As a hobby-roboticist, I'm really excited about this. I love the cheetah, which broke a lot of new ground, but Spot is much more useful now that it can manipulate objects pretty well. It's not really graceful yet, but it doesn't need to be perfect to get the job done. It's good enough to deploy, and actually quite good for a bottom-of-intermediate scout and rescue bot. There are lots of things this type of bot can do. I'm especially impressed by the rope-turning, snow walking, and digging with a trowel (although I should point out that it's bad to pick up a potted plant by its top, because that can break off). The idea is to use robots like this in hazardous conditions, which is great.
I could also see this being extremely enabling for someone with mobility issues -- more so than a biodog, in fact. (This would lead to a natural experiment of the cloth mother/wire mother type. Would humans prefer a less useful but more cuddly biodog or a less cuddly but more useful robodog? It might vary depending on how much help they need or how much they like robots.) If you can operate computer controls, you can run a robodog, although I suspect it would be a lot easier with adaptive controls than the original meant for two fully functional hands. But it seems like robodog wrangler would be a great job for many disabled people. Robo-astronaut is another, and these things also work for search-and-rescue tasks.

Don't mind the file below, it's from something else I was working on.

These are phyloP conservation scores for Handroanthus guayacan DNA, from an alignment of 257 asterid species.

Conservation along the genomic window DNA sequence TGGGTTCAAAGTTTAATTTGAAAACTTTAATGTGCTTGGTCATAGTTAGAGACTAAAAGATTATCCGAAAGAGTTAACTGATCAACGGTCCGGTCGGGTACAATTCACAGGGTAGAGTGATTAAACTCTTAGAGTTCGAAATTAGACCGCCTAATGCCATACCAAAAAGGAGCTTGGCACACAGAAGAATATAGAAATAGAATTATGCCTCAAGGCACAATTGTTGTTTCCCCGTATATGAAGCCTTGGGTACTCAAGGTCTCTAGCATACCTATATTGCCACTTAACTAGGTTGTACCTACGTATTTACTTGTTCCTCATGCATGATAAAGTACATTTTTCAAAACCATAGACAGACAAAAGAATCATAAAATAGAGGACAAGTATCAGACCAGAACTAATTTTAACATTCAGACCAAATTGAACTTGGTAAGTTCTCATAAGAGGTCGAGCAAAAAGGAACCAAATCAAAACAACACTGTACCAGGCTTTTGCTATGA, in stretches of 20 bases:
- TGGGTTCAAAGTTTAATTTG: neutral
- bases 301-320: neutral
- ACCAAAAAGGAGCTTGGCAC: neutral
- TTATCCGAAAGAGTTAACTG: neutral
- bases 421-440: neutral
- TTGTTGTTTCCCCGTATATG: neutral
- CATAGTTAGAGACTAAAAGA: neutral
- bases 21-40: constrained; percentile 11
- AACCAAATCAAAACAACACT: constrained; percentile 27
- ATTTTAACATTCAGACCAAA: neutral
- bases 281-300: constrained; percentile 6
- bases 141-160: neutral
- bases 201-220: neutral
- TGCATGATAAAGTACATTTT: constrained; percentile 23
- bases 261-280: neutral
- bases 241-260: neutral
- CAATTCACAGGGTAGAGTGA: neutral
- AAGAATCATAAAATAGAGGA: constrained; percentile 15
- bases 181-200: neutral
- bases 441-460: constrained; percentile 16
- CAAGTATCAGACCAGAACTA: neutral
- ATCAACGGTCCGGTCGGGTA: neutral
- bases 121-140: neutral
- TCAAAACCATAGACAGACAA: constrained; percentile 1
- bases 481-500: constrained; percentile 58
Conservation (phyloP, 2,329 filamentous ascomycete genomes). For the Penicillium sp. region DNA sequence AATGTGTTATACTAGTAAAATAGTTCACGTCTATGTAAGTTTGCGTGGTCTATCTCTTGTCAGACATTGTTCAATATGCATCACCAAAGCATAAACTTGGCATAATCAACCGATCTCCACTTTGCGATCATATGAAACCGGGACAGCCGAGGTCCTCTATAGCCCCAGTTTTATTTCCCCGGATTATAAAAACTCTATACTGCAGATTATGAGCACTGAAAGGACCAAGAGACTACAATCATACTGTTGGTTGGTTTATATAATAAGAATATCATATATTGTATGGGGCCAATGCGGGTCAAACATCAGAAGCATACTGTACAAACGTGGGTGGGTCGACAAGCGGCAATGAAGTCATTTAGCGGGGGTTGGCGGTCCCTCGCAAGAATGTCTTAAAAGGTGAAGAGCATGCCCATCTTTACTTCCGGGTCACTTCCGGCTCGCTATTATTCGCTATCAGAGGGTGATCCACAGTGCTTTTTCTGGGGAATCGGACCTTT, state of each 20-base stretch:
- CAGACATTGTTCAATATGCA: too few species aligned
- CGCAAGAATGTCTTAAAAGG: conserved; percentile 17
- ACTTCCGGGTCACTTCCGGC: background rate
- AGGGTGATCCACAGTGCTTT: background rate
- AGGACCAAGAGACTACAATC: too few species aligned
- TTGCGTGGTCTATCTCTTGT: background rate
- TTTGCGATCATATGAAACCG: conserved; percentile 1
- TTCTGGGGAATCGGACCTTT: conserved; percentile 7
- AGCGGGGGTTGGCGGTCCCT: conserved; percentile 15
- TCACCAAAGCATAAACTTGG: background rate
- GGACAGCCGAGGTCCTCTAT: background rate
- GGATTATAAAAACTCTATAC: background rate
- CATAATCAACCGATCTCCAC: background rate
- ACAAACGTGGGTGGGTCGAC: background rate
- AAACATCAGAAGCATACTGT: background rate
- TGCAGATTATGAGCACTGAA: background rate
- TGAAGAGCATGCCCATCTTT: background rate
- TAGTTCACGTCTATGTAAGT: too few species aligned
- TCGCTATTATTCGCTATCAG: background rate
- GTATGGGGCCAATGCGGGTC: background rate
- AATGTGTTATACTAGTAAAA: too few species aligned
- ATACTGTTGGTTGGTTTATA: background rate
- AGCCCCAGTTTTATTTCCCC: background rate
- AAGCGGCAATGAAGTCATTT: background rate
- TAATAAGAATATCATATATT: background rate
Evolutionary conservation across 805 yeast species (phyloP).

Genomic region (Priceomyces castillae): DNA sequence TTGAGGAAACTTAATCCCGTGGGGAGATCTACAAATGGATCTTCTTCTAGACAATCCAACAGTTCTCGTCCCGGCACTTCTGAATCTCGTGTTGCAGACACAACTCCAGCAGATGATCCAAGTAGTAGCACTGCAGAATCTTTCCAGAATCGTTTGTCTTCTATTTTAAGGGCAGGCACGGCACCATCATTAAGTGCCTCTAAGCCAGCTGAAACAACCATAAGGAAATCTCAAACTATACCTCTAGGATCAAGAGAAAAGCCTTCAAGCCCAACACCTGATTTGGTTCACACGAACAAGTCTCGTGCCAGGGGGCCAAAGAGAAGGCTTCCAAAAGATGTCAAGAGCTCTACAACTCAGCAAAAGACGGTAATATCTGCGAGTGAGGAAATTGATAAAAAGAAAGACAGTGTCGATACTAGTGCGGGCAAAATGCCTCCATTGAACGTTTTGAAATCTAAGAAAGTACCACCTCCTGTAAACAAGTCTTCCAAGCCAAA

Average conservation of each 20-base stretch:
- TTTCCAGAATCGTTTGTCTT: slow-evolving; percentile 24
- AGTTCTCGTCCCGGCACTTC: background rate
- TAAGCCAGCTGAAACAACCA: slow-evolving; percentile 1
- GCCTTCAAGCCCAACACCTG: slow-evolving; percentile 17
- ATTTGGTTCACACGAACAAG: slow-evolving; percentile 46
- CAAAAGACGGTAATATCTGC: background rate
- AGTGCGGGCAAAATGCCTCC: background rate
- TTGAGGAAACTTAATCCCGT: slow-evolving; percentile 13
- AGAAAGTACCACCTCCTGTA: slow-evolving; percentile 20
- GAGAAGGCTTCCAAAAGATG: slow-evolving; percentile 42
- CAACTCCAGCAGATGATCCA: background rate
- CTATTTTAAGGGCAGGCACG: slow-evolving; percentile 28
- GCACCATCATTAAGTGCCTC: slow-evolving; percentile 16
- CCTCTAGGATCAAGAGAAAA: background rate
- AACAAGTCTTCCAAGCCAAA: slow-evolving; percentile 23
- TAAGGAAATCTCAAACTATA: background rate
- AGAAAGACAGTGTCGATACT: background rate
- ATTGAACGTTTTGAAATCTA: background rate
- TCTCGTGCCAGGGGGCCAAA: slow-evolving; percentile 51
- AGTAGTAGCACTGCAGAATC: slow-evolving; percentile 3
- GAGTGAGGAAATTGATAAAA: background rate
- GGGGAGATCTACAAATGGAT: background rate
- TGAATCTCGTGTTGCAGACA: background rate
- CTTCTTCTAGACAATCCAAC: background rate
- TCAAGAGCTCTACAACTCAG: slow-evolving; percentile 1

Gosh, now I'm tempted to do a bedridden superhero who saves the day with an army of robopets. :D